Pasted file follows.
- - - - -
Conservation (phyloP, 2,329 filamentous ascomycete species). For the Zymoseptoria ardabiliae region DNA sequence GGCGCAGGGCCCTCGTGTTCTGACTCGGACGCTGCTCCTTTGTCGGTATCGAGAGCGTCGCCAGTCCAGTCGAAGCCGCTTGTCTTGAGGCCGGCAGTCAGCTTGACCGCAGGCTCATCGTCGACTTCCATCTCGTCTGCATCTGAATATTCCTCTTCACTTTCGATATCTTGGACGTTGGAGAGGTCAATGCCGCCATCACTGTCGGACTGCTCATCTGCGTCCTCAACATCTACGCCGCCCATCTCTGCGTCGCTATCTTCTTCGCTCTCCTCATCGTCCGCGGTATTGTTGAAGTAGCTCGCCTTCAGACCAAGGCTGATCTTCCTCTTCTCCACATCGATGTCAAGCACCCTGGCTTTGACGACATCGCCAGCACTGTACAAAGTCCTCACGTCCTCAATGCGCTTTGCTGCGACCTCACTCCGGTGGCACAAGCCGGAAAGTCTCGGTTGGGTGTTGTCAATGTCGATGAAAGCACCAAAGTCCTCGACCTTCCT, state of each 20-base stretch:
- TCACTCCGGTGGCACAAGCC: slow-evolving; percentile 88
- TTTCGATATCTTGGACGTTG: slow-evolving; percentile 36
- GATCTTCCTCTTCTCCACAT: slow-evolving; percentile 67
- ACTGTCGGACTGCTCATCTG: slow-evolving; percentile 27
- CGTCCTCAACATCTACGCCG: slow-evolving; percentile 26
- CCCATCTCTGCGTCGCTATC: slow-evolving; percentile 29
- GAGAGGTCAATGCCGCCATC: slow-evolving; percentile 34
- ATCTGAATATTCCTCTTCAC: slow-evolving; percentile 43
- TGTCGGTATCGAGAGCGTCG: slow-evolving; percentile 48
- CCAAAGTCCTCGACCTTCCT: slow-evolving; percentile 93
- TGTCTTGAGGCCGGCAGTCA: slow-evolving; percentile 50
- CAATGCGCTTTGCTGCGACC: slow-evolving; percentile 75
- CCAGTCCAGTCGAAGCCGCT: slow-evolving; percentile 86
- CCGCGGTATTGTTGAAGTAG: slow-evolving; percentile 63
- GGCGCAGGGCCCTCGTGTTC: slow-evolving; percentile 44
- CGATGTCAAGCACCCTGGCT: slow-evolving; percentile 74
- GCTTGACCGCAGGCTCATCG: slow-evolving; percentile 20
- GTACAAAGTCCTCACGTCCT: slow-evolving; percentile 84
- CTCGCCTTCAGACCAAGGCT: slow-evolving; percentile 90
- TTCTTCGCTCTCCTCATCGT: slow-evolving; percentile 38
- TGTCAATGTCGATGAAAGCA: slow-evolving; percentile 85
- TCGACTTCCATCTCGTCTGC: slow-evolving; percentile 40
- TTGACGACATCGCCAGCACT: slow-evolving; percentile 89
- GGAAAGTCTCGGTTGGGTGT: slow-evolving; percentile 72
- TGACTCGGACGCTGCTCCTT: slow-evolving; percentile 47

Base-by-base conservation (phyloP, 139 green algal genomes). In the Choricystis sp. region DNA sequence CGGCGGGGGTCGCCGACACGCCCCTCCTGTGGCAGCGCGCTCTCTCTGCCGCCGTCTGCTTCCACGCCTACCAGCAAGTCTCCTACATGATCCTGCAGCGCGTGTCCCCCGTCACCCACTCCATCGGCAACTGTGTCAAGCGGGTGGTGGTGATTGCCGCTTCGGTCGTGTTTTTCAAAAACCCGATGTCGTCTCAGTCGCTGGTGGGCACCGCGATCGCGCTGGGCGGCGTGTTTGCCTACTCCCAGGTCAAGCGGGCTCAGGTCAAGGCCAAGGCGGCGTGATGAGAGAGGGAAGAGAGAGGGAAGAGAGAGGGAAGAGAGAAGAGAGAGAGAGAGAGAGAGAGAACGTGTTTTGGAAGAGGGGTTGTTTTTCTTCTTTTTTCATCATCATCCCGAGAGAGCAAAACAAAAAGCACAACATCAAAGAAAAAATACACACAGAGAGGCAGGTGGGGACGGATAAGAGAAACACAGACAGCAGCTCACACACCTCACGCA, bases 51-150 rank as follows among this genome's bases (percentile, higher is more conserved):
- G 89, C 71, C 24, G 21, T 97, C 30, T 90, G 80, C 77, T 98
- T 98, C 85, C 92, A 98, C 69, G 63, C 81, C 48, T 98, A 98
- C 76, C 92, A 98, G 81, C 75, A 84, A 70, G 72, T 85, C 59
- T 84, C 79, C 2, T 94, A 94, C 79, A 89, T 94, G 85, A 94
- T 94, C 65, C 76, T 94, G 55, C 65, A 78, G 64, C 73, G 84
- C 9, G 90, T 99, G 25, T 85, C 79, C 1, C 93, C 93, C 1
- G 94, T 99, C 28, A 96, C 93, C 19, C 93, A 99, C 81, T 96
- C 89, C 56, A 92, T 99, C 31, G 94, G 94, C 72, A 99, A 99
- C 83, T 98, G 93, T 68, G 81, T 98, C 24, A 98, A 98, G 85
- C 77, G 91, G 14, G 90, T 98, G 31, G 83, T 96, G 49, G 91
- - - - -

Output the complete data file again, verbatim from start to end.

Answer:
Conservation (phyloP, 2,329 filamentous ascomycete species). For the Zymoseptoria ardabiliae region DNA sequence GGCGCAGGGCCCTCGTGTTCTGACTCGGACGCTGCTCCTTTGTCGGTATCGAGAGCGTCGCCAGTCCAGTCGAAGCCGCTTGTCTTGAGGCCGGCAGTCAGCTTGACCGCAGGCTCATCGTCGACTTCCATCTCGTCTGCATCTGAATATTCCTCTTCACTTTCGATATCTTGGACGTTGGAGAGGTCAATGCCGCCATCACTGTCGGACTGCTCATCTGCGTCCTCAACATCTACGCCGCCCATCTCTGCGTCGCTATCTTCTTCGCTCTCCTCATCGTCCGCGGTATTGTTGAAGTAGCTCGCCTTCAGACCAAGGCTGATCTTCCTCTTCTCCACATCGATGTCAAGCACCCTGGCTTTGACGACATCGCCAGCACTGTACAAAGTCCTCACGTCCTCAATGCGCTTTGCTGCGACCTCACTCCGGTGGCACAAGCCGGAAAGTCTCGGTTGGGTGTTGTCAATGTCGATGAAAGCACCAAAGTCCTCGACCTTCCT, state of each 20-base stretch:
- TCACTCCGGTGGCACAAGCC: slow-evolving; percentile 88
- TTTCGATATCTTGGACGTTG: slow-evolving; percentile 36
- GATCTTCCTCTTCTCCACAT: slow-evolving; percentile 67
- ACTGTCGGACTGCTCATCTG: slow-evolving; percentile 27
- CGTCCTCAACATCTACGCCG: slow-evolving; percentile 26
- CCCATCTCTGCGTCGCTATC: slow-evolving; percentile 29
- GAGAGGTCAATGCCGCCATC: slow-evolving; percentile 34
- ATCTGAATATTCCTCTTCAC: slow-evolving; percentile 43
- TGTCGGTATCGAGAGCGTCG: slow-evolving; percentile 48
- CCAAAGTCCTCGACCTTCCT: slow-evolving; percentile 93
- TGTCTTGAGGCCGGCAGTCA: slow-evolving; percentile 50
- CAATGCGCTTTGCTGCGACC: slow-evolving; percentile 75
- CCAGTCCAGTCGAAGCCGCT: slow-evolving; percentile 86
- CCGCGGTATTGTTGAAGTAG: slow-evolving; percentile 63
- GGCGCAGGGCCCTCGTGTTC: slow-evolving; percentile 44
- CGATGTCAAGCACCCTGGCT: slow-evolving; percentile 74
- GCTTGACCGCAGGCTCATCG: slow-evolving; percentile 20
- GTACAAAGTCCTCACGTCCT: slow-evolving; percentile 84
- CTCGCCTTCAGACCAAGGCT: slow-evolving; percentile 90
- TTCTTCGCTCTCCTCATCGT: slow-evolving; percentile 38
- TGTCAATGTCGATGAAAGCA: slow-evolving; percentile 85
- TCGACTTCCATCTCGTCTGC: slow-evolving; percentile 40
- TTGACGACATCGCCAGCACT: slow-evolving; percentile 89
- GGAAAGTCTCGGTTGGGTGT: slow-evolving; percentile 72
- TGACTCGGACGCTGCTCCTT: slow-evolving; percentile 47

Base-by-base conservation (phyloP, 139 green algal genomes). In the Choricystis sp. region DNA sequence CGGCGGGGGTCGCCGACACGCCCCTCCTGTGGCAGCGCGCTCTCTCTGCCGCCGTCTGCTTCCACGCCTACCAGCAAGTCTCCTACATGATCCTGCAGCGCGTGTCCCCCGTCACCCACTCCATCGGCAACTGTGTCAAGCGGGTGGTGGTGATTGCCGCTTCGGTCGTGTTTTTCAAAAACCCGATGTCGTCTCAGTCGCTGGTGGGCACCGCGATCGCGCTGGGCGGCGTGTTTGCCTACTCCCAGGTCAAGCGGGCTCAGGTCAAGGCCAAGGCGGCGTGATGAGAGAGGGAAGAGAGAGGGAAGAGAGAGGGAAGAGAGAAGAGAGAGAGAGAGAGAGAGAGAACGTGTTTTGGAAGAGGGGTTGTTTTTCTTCTTTTTTCATCATCATCCCGAGAGAGCAAAACAAAAAGCACAACATCAAAGAAAAAATACACACAGAGAGGCAGGTGGGGACGGATAAGAGAAACACAGACAGCAGCTCACACACCTCACGCA, bases 51-150 rank as follows among this genome's bases (percentile, higher is more conserved):
- G 89, C 71, C 24, G 21, T 97, C 30, T 90, G 80, C 77, T 98
- T 98, C 85, C 92, A 98, C 69, G 63, C 81, C 48, T 98, A 98
- C 76, C 92, A 98, G 81, C 75, A 84, A 70, G 72, T 85, C 59
- T 84, C 79, C 2, T 94, A 94, C 79, A 89, T 94, G 85, A 94
- T 94, C 65, C 76, T 94, G 55, C 65, A 78, G 64, C 73, G 84
- C 9, G 90, T 99, G 25, T 85, C 79, C 1, C 93, C 93, C 1
- G 94, T 99, C 28, A 96, C 93, C 19, C 93, A 99, C 81, T 96
- C 89, C 56, A 92, T 99, C 31, G 94, G 94, C 72, A 99, A 99
- C 83, T 98, G 93, T 68, G 81, T 98, C 24, A 98, A 98, G 85
- C 77, G 91, G 14, G 90, T 98, G 31, G 83, T 96, G 49, G 91